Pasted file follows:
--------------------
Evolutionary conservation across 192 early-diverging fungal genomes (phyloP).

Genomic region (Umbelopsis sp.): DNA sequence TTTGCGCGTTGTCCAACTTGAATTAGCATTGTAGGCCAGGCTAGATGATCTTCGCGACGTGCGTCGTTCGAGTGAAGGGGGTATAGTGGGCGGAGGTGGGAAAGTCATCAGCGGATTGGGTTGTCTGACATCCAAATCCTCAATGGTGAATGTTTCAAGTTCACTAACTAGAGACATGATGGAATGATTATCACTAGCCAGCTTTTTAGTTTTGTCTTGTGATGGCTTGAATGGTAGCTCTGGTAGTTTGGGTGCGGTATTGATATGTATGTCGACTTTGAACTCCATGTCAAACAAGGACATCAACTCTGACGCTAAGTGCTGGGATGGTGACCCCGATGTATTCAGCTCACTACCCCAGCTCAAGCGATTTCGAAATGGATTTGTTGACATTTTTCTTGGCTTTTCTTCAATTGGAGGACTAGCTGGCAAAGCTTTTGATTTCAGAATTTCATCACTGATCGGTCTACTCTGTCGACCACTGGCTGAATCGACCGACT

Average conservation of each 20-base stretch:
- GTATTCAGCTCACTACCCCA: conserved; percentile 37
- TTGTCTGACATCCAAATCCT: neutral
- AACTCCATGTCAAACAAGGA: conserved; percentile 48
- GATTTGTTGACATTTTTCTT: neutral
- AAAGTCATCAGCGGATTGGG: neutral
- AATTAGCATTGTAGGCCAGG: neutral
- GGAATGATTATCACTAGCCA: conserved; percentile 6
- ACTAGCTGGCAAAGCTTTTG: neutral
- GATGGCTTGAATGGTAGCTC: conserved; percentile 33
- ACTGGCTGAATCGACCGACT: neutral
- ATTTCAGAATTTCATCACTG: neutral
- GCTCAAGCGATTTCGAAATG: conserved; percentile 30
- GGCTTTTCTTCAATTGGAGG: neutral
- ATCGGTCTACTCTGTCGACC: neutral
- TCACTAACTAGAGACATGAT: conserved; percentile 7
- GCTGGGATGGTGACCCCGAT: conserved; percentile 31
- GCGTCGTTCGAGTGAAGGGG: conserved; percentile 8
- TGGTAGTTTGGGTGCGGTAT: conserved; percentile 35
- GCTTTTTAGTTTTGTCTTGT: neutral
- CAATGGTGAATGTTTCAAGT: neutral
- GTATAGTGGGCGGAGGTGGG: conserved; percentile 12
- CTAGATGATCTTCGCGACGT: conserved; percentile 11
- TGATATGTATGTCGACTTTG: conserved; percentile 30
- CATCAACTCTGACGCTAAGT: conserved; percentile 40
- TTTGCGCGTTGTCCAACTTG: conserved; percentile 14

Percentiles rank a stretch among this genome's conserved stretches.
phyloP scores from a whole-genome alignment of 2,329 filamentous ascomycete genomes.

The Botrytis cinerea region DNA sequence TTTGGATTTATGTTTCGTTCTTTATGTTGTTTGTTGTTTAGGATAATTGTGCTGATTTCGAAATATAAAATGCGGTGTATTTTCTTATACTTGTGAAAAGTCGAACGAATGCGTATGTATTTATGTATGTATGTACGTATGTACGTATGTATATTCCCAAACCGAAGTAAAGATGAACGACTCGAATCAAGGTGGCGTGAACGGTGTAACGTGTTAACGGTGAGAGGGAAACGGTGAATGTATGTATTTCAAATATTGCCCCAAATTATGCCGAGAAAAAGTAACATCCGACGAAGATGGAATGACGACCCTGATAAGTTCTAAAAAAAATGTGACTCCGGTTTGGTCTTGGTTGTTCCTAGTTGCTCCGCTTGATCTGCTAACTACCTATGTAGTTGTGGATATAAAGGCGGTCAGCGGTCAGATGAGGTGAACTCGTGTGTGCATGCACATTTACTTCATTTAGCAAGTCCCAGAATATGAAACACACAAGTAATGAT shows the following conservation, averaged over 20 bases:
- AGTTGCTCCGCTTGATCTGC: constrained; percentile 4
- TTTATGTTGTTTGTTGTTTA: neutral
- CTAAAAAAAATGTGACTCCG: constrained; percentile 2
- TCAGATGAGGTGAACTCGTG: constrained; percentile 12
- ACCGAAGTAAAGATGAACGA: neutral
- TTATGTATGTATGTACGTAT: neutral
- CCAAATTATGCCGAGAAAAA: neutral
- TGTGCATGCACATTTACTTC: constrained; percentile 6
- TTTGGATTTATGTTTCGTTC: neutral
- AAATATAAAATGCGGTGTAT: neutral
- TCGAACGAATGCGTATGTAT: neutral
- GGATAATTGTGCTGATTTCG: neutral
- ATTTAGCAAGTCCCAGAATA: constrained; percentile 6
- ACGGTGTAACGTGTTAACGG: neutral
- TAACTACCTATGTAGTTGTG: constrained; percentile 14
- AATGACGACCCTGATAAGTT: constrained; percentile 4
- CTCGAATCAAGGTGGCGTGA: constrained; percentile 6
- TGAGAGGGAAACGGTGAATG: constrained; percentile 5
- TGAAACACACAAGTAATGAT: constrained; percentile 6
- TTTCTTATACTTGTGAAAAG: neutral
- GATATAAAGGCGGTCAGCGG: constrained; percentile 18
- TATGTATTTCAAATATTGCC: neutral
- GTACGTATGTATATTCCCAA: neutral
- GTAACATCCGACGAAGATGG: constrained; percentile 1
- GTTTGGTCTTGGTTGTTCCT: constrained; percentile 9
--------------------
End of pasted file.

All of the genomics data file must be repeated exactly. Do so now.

Evolutionary conservation across 192 early-diverging fungal genomes (phyloP).

Genomic region (Umbelopsis sp.): DNA sequence TTTGCGCGTTGTCCAACTTGAATTAGCATTGTAGGCCAGGCTAGATGATCTTCGCGACGTGCGTCGTTCGAGTGAAGGGGGTATAGTGGGCGGAGGTGGGAAAGTCATCAGCGGATTGGGTTGTCTGACATCCAAATCCTCAATGGTGAATGTTTCAAGTTCACTAACTAGAGACATGATGGAATGATTATCACTAGCCAGCTTTTTAGTTTTGTCTTGTGATGGCTTGAATGGTAGCTCTGGTAGTTTGGGTGCGGTATTGATATGTATGTCGACTTTGAACTCCATGTCAAACAAGGACATCAACTCTGACGCTAAGTGCTGGGATGGTGACCCCGATGTATTCAGCTCACTACCCCAGCTCAAGCGATTTCGAAATGGATTTGTTGACATTTTTCTTGGCTTTTCTTCAATTGGAGGACTAGCTGGCAAAGCTTTTGATTTCAGAATTTCATCACTGATCGGTCTACTCTGTCGACCACTGGCTGAATCGACCGACT

Average conservation of each 20-base stretch:
- GTATTCAGCTCACTACCCCA: conserved; percentile 37
- TTGTCTGACATCCAAATCCT: neutral
- AACTCCATGTCAAACAAGGA: conserved; percentile 48
- GATTTGTTGACATTTTTCTT: neutral
- AAAGTCATCAGCGGATTGGG: neutral
- AATTAGCATTGTAGGCCAGG: neutral
- GGAATGATTATCACTAGCCA: conserved; percentile 6
- ACTAGCTGGCAAAGCTTTTG: neutral
- GATGGCTTGAATGGTAGCTC: conserved; percentile 33
- ACTGGCTGAATCGACCGACT: neutral
- ATTTCAGAATTTCATCACTG: neutral
- GCTCAAGCGATTTCGAAATG: conserved; percentile 30
- GGCTTTTCTTCAATTGGAGG: neutral
- ATCGGTCTACTCTGTCGACC: neutral
- TCACTAACTAGAGACATGAT: conserved; percentile 7
- GCTGGGATGGTGACCCCGAT: conserved; percentile 31
- GCGTCGTTCGAGTGAAGGGG: conserved; percentile 8
- TGGTAGTTTGGGTGCGGTAT: conserved; percentile 35
- GCTTTTTAGTTTTGTCTTGT: neutral
- CAATGGTGAATGTTTCAAGT: neutral
- GTATAGTGGGCGGAGGTGGG: conserved; percentile 12
- CTAGATGATCTTCGCGACGT: conserved; percentile 11
- TGATATGTATGTCGACTTTG: conserved; percentile 30
- CATCAACTCTGACGCTAAGT: conserved; percentile 40
- TTTGCGCGTTGTCCAACTTG: conserved; percentile 14

Percentiles rank a stretch among this genome's conserved stretches.
phyloP scores from a whole-genome alignment of 2,329 filamentous ascomycete genomes.

The Botrytis cinerea region DNA sequence TTTGGATTTATGTTTCGTTCTTTATGTTGTTTGTTGTTTAGGATAATTGTGCTGATTTCGAAATATAAAATGCGGTGTATTTTCTTATACTTGTGAAAAGTCGAACGAATGCGTATGTATTTATGTATGTATGTACGTATGTACGTATGTATATTCCCAAACCGAAGTAAAGATGAACGACTCGAATCAAGGTGGCGTGAACGGTGTAACGTGTTAACGGTGAGAGGGAAACGGTGAATGTATGTATTTCAAATATTGCCCCAAATTATGCCGAGAAAAAGTAACATCCGACGAAGATGGAATGACGACCCTGATAAGTTCTAAAAAAAATGTGACTCCGGTTTGGTCTTGGTTGTTCCTAGTTGCTCCGCTTGATCTGCTAACTACCTATGTAGTTGTGGATATAAAGGCGGTCAGCGGTCAGATGAGGTGAACTCGTGTGTGCATGCACATTTACTTCATTTAGCAAGTCCCAGAATATGAAACACACAAGTAATGAT shows the following conservation, averaged over 20 bases:
- AGTTGCTCCGCTTGATCTGC: constrained; percentile 4
- TTTATGTTGTTTGTTGTTTA: neutral
- CTAAAAAAAATGTGACTCCG: constrained; percentile 2
- TCAGATGAGGTGAACTCGTG: constrained; percentile 12
- ACCGAAGTAAAGATGAACGA: neutral
- TTATGTATGTATGTACGTAT: neutral
- CCAAATTATGCCGAGAAAAA: neutral
- TGTGCATGCACATTTACTTC: constrained; percentile 6
- TTTGGATTTATGTTTCGTTC: neutral
- AAATATAAAATGCGGTGTAT: neutral
- TCGAACGAATGCGTATGTAT: neutral
- GGATAATTGTGCTGATTTCG: neutral
- ATTTAGCAAGTCCCAGAATA: constrained; percentile 6
- ACGGTGTAACGTGTTAACGG: neutral
- TAACTACCTATGTAGTTGTG: constrained; percentile 14
- AATGACGACCCTGATAAGTT: constrained; percentile 4
- CTCGAATCAAGGTGGCGTGA: constrained; percentile 6
- TGAGAGGGAAACGGTGAATG: constrained; percentile 5
- TGAAACACACAAGTAATGAT: constrained; percentile 6
- TTTCTTATACTTGTGAAAAG: neutral
- GATATAAAGGCGGTCAGCGG: constrained; percentile 18
- TATGTATTTCAAATATTGCC: neutral
- GTACGTATGTATATTCCCAA: neutral
- GTAACATCCGACGAAGATGG: constrained; percentile 1
- GTTTGGTCTTGGTTGTTCCT: constrained; percentile 9